However, tighter regulations and a growing environmental awareness have changed that. At the same time, consolidation and the arrival of overseas players with the budgets to fund aggressive acquisitions have made the market tough.
Shanks & McEwan, a British company with century-old roots in construction and quarrying, has so far held its own. Partly through hitting the acquisition trail itself, it has doubled in size in recent years with turnover last year of pounds 177m and pre-tax profit of pounds 25m. However, chief executive Michael Averill and his colleagues felt that continuing success depended on a better focus. The outward results of their initiative will be apparent from tomorrow when the company unveils a new name, plain "Shanks", and a complete corporate identity to go with it.
Both the company and Bamber Forsyth, the consultancy behind the identity, stress that the project was about much more than coming up with a new letterhead and a fresh livery for the company's fleet of vehicles and rubbish skips.
Some of the consultants' comments are faintly risible - like the need to get away from an overly masculine image and introduce more warmth, as well as the notion that the blue in the logo is meant to stand for "practical" while the lime green is more "uplifting". They will no doubt raise a smile among employees at the company's landfill sites and elsewhere.
Clare Fuller, principal with Bamber Forsyth, anticipates the reaction when she says that the importance of branding in the waste industry may come as a surprise to many people. "But this business, like so many others, is about building strong relationships, and branding has a key role to play," she says.
It is a point taken up by James Weekley, the company's communications and brand manager. He says he expects the identity to attract attention at the industry's trade show on the South Coast next month.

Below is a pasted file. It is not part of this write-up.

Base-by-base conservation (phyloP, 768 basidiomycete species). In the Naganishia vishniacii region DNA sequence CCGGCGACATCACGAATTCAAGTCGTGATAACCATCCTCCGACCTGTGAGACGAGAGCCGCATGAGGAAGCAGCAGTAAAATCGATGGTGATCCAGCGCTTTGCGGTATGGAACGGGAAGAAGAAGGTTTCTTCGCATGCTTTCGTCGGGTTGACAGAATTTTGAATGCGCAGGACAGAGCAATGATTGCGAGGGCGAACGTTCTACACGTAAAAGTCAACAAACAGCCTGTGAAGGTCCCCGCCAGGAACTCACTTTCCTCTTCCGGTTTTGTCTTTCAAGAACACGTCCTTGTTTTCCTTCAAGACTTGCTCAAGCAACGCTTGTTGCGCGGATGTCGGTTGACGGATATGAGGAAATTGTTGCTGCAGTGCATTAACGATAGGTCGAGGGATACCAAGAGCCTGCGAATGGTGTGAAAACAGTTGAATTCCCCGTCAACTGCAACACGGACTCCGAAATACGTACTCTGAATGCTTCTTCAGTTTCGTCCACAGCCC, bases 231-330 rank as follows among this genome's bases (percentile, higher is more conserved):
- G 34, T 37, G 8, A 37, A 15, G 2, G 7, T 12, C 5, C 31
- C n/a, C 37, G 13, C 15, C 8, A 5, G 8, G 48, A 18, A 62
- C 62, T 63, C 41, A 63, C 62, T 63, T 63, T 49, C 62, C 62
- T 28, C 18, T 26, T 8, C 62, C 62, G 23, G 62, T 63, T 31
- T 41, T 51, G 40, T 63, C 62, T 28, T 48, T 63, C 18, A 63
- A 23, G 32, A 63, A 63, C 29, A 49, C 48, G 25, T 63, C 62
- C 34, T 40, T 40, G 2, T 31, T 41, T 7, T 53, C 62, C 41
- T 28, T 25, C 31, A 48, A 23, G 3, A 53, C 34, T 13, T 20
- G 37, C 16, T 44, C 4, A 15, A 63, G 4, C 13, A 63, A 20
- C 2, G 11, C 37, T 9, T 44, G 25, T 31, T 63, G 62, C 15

Mr Weekley, a mining engineer who came to his job after several years with Shanks & McEwan in operating roles, sees the identity - which has the strapline "waste solutions" - as supporting the company's development into a provider of answers to customers. "It makes a bold statement about what we want to be, and expresses the positive, plain-speaking nature of our approach," he says. "I believe it will also create a strong platform for even more growth in the future."
As part of the process, a consultation exercise involving many of the 1,600-plus workers in Britain and Belgium was used to set goals for the future. This, in turn, is seen as an aid in improving areas such as teamwork and communication.
Externally, meanwhile, a fundamental part of the rebadging is the inclusion of a freephone telephone number that acts as a single point of contact for all the services provided by the company. And on a wider scale, the new identity is designed to raise awareness of waste-management issues in the community through partnerships and initiatives aimed at groups as varied as school children and politicians.
"When you're dealing with environmental issues and communities, you have to be open," says Mr Weekley.Reuse content